SteppingStone Theatre opens its 23rd season with Stone Soup Feeds the World, an adaptation of the popular story book by Dane Stauffer. The diverse cast is made up of kids in grades 4 through 12 who attend a variety of schools throughout the Twin Cities. They are all budding talents and simply remarkable for their age.
Stone Soup is a story about cooperation and optimism, a sense of community and trust. The cast does an excellent job representing all that and some. They start out with a 360-degree entrance full of acrobatics, singing, and dancing—and lots of whoops and hollers! The performance continues with some selected solos and chorus scenes that clearly explain the plot. SteppingStone Theatre does a terrific job helping us take the cast and story seriously by supporting the performance with a lovely facility, vibrant props, costumes that are simple but perfect, and stage direction that is right on cue, including positioning the characters so that we can see even the wee ones. It was interesting to read that one of my favorite local singers, Prudence Johnson, is the music director. If she’s responsible for helping the cast to sing clearly, and the songs to be within their vocal ranges, she’s doing a great job!
|stone soup feeds the world, presented through november 7 at steppingstone theatre. for information and tickets, see steppingstonetheatre.org.|
It’s impressive that these kids the guts and the drive to participate in public performance. On stage. With bright lights. And with memorized lines (sometimes lots of them). Wow! Just that catapults them into the stratosphere for me. But of course my companion, a feisty, stylish eight-year-old, and I came away with some favorite moments, which I’m happy to share. We both loved the music throughout the performance—with the exception of the song about the town, which seems to get repeated a couple of too many times. The Stone Soup “theme,” we took home with us, grooving to “you can make some stone soup, too” well into the car and the house. We both loved the previously mentioned set and costumes. We both loved the actors and were happy to say thanks in person to them on the way out. We particularly liked the characters of Mrs. Sneakypants, Meetu (pronounced me too, as she often points out), and Tico, one of the main group of four students who show the town how to begin to get along together again. His voice seemed extraordinary, and his spirit contagious.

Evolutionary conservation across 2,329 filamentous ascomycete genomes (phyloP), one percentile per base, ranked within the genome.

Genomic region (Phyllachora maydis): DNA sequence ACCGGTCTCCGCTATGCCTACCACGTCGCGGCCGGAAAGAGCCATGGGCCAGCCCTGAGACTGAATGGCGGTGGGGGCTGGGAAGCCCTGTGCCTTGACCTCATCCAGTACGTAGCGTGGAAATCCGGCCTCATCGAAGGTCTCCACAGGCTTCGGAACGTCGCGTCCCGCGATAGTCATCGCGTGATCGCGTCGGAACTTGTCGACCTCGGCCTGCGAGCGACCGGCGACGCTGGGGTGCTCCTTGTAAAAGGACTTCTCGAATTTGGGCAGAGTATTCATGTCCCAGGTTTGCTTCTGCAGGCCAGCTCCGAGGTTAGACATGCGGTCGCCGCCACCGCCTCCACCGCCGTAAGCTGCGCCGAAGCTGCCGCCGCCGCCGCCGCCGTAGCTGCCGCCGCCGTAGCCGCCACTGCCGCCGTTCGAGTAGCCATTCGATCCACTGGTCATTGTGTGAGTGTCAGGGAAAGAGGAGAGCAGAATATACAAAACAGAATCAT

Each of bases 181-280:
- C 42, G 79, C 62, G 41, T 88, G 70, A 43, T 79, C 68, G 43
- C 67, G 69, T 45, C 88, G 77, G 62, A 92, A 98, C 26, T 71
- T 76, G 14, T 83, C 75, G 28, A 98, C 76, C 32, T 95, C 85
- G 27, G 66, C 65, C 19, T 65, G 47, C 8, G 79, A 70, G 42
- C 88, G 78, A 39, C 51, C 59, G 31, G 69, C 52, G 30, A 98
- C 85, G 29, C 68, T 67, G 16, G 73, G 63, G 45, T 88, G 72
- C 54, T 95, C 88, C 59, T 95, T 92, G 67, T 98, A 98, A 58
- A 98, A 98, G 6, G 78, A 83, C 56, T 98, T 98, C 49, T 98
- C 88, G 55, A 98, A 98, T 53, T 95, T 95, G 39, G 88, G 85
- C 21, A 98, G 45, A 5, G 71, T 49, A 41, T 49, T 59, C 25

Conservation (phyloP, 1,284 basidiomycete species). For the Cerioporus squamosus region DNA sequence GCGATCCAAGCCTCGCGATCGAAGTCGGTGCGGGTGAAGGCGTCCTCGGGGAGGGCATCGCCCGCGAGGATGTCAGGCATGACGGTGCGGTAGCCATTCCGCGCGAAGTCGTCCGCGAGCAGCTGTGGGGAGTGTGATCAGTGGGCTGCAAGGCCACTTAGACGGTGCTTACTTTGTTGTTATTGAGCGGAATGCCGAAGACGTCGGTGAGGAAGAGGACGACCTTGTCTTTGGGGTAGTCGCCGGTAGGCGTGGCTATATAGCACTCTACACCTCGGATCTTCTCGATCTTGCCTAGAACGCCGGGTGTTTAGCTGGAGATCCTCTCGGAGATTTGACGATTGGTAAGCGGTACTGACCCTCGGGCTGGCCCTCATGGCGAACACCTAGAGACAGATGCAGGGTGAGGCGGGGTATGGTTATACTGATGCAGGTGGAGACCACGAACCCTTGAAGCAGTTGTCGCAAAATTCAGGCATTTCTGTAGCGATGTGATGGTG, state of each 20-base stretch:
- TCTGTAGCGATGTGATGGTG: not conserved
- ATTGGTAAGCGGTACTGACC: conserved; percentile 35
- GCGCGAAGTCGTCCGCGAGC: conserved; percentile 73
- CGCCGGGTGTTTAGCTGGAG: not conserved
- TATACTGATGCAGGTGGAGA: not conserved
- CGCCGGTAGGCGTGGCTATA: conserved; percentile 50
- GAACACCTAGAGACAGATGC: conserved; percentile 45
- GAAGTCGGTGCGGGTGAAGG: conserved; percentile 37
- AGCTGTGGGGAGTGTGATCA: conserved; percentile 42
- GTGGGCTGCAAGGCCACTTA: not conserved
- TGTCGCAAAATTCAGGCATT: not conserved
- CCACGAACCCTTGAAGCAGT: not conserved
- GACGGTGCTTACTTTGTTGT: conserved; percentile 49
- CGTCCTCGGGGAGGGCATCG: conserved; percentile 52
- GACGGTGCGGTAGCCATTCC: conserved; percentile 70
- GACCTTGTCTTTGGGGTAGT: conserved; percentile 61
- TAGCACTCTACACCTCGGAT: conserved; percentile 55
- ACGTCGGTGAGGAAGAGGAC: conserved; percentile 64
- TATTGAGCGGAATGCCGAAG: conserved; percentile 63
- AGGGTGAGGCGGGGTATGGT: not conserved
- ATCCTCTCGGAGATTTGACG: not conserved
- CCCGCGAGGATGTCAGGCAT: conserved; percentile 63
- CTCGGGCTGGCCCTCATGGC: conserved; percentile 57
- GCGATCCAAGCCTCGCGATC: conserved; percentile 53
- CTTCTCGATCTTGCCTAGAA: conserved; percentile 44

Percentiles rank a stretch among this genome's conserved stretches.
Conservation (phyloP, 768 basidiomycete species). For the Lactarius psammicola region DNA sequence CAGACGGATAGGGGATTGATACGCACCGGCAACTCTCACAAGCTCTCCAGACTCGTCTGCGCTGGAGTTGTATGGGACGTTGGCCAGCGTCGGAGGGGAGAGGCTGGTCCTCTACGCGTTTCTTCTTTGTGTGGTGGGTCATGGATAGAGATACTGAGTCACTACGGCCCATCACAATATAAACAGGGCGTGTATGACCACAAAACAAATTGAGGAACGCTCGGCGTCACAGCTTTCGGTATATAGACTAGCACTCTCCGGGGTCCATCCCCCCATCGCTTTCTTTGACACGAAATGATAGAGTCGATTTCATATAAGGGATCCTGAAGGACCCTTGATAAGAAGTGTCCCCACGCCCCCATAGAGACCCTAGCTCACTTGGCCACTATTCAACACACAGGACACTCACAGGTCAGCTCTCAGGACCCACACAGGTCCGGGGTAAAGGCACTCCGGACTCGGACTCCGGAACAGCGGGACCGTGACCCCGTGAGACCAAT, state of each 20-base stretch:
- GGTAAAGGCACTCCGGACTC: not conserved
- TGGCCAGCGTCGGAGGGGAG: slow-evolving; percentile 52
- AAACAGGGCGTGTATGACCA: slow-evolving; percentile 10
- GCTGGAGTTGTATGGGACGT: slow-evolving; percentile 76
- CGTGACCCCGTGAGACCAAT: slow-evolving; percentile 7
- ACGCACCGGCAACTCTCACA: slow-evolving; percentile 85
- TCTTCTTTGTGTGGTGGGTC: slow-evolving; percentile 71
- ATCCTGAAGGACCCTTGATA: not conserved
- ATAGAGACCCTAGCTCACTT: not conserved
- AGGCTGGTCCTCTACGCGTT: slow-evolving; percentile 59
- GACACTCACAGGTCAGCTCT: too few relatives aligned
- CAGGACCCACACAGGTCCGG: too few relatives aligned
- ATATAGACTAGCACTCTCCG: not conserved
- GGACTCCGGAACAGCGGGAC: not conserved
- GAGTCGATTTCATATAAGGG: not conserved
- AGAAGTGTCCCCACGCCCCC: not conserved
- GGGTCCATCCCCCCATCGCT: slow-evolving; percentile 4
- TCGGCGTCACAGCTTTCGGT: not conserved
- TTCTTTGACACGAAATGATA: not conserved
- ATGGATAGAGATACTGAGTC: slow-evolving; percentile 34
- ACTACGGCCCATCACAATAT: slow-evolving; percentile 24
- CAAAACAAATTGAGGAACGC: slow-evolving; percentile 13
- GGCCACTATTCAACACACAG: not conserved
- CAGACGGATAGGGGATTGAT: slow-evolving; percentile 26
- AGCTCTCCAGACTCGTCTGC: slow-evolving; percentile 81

When leaving the theater I asked my companion to tell me her thoughts. She immediately exclaimed, “I’m going to tell my mom that it was fun and that I loved it and that I want to see it again.” Enough said.